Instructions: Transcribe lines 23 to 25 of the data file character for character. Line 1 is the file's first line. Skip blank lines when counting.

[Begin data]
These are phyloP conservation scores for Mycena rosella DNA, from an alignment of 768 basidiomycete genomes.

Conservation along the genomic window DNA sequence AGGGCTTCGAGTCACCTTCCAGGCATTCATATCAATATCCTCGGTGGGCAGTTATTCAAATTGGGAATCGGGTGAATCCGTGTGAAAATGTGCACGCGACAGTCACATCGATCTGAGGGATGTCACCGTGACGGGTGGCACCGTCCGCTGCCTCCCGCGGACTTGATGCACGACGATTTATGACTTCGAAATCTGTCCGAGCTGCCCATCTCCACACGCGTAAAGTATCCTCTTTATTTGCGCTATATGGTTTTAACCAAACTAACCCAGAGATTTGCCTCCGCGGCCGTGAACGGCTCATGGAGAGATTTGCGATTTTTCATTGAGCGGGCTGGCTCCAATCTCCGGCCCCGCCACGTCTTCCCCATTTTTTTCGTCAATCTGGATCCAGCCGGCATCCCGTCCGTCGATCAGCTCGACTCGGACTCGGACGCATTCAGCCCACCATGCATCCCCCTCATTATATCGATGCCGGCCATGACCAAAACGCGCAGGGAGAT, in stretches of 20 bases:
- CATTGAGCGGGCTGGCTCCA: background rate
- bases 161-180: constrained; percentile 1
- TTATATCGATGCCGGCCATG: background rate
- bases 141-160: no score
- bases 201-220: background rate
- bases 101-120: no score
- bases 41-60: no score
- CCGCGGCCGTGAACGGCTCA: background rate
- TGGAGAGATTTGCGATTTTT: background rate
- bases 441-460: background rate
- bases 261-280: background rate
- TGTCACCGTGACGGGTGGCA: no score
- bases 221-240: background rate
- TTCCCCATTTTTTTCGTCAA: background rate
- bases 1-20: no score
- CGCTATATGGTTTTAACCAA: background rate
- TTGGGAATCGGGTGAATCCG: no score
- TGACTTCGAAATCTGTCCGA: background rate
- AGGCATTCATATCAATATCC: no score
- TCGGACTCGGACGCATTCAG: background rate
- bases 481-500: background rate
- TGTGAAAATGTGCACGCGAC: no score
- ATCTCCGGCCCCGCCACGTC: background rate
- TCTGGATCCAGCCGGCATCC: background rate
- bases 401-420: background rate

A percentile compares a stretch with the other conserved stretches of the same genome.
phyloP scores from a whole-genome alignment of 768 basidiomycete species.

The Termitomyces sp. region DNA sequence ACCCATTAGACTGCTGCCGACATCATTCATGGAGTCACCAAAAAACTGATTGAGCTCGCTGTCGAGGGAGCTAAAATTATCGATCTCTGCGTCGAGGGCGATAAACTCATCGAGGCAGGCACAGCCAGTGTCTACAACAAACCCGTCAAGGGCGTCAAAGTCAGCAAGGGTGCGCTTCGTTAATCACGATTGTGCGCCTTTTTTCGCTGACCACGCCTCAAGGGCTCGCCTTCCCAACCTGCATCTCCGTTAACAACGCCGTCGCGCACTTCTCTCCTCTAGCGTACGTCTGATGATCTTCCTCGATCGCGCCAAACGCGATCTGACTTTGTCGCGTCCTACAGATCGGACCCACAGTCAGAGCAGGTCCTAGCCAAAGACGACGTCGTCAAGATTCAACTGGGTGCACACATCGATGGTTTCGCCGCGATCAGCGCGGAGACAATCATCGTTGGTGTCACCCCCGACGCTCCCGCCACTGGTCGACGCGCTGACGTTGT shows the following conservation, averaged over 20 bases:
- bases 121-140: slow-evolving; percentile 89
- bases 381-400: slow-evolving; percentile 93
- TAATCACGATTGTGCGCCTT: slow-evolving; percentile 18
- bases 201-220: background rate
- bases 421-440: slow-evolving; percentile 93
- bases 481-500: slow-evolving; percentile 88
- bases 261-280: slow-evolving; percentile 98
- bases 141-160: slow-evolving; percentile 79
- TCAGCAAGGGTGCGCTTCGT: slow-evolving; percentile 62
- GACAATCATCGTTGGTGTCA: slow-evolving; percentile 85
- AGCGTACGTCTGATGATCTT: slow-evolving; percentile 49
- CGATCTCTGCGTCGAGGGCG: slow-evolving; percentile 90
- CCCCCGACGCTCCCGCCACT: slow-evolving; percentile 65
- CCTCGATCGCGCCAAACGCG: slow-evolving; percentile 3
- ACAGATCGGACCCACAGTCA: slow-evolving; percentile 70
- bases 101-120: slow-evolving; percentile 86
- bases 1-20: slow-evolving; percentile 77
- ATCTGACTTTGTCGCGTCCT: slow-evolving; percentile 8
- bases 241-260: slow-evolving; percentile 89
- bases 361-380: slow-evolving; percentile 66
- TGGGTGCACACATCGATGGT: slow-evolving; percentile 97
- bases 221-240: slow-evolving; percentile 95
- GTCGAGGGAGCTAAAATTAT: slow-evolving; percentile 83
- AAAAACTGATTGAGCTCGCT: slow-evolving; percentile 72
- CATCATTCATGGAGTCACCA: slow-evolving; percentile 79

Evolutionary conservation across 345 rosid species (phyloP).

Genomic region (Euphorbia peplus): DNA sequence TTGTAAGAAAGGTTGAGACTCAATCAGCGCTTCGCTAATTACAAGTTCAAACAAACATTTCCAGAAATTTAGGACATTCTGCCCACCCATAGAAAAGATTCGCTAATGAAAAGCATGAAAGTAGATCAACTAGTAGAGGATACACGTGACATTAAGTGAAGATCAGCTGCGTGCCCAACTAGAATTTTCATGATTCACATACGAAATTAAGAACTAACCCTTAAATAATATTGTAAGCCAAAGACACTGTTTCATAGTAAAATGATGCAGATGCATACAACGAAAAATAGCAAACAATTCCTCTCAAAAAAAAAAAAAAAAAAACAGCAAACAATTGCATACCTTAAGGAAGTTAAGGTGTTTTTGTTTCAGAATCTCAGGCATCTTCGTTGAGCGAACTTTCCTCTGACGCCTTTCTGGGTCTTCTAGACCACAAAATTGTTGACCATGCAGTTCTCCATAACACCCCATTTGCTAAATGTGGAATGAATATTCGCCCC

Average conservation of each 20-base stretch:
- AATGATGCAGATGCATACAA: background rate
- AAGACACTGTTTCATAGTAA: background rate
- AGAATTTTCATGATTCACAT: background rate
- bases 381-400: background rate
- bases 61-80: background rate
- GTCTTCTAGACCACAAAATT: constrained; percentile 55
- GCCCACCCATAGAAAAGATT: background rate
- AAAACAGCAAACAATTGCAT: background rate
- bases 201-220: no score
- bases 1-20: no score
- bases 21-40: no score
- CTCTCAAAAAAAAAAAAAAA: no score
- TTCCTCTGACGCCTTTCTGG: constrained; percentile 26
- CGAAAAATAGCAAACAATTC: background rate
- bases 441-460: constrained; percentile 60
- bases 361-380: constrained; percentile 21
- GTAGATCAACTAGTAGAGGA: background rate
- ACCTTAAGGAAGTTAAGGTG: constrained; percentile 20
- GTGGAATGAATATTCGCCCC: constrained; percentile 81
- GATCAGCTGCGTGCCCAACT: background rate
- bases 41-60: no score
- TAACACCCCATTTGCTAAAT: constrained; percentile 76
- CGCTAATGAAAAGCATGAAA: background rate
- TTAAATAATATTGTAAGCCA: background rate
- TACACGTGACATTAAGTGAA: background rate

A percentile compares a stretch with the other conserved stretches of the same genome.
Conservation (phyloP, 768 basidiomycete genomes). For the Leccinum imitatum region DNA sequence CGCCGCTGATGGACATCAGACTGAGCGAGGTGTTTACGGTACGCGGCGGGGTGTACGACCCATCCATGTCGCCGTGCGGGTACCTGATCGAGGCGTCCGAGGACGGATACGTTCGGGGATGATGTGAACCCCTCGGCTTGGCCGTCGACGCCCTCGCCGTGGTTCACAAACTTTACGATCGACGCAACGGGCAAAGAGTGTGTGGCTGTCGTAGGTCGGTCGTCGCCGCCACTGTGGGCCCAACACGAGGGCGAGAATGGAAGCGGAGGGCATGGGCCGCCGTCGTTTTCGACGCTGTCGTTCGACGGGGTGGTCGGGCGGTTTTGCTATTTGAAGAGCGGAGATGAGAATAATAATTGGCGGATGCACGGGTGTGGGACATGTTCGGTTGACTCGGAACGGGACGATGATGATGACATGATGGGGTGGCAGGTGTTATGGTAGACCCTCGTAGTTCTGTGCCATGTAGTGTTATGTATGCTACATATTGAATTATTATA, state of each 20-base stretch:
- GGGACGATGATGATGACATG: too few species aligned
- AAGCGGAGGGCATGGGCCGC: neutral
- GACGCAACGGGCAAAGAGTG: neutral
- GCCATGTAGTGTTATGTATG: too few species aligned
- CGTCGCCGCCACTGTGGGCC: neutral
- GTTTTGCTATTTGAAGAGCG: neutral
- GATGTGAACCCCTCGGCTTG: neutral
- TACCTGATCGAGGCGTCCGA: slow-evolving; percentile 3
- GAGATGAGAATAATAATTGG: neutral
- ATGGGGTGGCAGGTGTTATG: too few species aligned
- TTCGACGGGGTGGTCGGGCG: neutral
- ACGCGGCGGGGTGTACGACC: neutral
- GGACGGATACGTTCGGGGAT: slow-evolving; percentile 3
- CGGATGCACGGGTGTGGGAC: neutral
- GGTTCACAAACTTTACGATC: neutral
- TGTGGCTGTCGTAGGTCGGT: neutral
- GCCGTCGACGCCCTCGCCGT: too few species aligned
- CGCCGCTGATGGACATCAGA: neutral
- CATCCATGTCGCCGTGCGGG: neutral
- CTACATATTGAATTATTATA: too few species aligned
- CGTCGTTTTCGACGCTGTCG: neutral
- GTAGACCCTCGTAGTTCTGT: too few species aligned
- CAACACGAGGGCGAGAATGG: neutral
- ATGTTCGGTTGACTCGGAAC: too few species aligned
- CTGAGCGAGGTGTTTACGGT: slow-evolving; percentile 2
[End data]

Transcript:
- bases 481-500: background rate
- TGTGAAAATGTGCACGCGAC: no score
- ATCTCCGGCCCCGCCACGTC: background rate